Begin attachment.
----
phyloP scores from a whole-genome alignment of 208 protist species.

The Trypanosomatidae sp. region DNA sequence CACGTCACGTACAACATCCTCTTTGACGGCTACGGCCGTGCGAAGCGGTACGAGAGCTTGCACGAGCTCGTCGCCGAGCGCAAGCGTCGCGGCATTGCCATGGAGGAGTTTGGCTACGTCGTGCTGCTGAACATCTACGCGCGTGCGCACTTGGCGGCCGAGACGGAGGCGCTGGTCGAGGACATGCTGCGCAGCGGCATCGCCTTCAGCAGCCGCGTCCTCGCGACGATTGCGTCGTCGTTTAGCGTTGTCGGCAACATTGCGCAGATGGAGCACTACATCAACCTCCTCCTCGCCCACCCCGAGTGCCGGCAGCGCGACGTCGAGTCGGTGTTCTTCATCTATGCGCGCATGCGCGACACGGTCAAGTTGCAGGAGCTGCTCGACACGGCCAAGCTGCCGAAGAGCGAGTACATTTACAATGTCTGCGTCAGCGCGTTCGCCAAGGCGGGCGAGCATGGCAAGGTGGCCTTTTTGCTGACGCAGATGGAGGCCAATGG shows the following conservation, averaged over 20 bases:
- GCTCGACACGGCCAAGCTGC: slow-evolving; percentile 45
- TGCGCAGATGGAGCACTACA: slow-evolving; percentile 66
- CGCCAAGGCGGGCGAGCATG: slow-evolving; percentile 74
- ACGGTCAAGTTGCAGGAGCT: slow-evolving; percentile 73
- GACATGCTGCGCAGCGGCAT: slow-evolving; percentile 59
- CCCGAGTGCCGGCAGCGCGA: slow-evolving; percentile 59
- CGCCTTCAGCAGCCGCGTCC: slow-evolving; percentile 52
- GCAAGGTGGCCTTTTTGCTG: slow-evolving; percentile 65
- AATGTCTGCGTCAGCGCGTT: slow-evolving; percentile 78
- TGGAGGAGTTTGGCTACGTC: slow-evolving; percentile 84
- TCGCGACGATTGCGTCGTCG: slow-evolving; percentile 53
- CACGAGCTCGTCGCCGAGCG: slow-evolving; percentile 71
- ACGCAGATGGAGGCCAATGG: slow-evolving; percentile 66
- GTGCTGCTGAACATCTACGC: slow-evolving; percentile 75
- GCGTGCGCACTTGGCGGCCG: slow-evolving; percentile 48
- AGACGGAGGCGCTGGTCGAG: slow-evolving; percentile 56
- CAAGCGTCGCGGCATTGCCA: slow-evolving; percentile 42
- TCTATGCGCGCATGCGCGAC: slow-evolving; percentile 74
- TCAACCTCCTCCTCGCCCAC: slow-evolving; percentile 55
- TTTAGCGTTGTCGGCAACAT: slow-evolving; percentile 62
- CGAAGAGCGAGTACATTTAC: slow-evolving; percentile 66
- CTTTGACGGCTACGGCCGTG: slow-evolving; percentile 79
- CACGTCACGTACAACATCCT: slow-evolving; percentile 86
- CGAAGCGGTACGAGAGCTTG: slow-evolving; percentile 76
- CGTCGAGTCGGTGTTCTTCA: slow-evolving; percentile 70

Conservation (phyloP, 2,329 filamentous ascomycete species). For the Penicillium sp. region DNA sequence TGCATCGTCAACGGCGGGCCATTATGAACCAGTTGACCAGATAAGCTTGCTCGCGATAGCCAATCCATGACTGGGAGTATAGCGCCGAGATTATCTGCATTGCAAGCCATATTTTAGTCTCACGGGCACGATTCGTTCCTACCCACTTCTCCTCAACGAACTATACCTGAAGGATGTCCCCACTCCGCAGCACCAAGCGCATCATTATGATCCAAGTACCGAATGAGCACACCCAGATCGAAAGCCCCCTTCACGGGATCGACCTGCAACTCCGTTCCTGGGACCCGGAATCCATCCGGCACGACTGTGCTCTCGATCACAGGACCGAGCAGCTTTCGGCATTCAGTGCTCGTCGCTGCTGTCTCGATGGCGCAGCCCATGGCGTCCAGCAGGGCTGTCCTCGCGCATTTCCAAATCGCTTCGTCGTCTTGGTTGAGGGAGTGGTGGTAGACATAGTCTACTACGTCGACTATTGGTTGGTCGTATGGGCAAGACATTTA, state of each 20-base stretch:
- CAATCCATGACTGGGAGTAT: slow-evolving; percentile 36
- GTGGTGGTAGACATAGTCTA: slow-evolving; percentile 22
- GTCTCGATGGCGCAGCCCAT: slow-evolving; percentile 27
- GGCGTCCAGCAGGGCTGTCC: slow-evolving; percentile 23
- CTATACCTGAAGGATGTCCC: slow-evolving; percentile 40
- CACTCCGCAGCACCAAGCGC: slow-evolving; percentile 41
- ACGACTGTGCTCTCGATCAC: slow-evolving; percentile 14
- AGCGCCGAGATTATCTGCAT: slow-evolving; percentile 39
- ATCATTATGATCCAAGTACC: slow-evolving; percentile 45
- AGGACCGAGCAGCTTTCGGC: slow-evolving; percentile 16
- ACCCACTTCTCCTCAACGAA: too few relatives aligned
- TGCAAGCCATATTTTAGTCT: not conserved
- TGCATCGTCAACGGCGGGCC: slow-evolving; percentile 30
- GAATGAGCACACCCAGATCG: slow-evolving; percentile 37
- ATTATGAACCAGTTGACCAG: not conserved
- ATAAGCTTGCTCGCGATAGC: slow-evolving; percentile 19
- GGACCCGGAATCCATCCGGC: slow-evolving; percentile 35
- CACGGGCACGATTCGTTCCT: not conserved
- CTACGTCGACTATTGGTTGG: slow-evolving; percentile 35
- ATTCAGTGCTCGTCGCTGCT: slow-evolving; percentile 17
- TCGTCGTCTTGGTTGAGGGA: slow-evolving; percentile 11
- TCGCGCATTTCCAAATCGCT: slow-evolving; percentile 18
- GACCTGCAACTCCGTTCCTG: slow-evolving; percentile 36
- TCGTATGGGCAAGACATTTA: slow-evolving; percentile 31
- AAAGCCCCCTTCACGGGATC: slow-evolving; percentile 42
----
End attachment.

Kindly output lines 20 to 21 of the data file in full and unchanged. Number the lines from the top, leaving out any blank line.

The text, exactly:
- TCTATGCGCGCATGCGCGAC: slow-evolving; percentile 74
- TCAACCTCCTCCTCGCCCAC: slow-evolving; percentile 55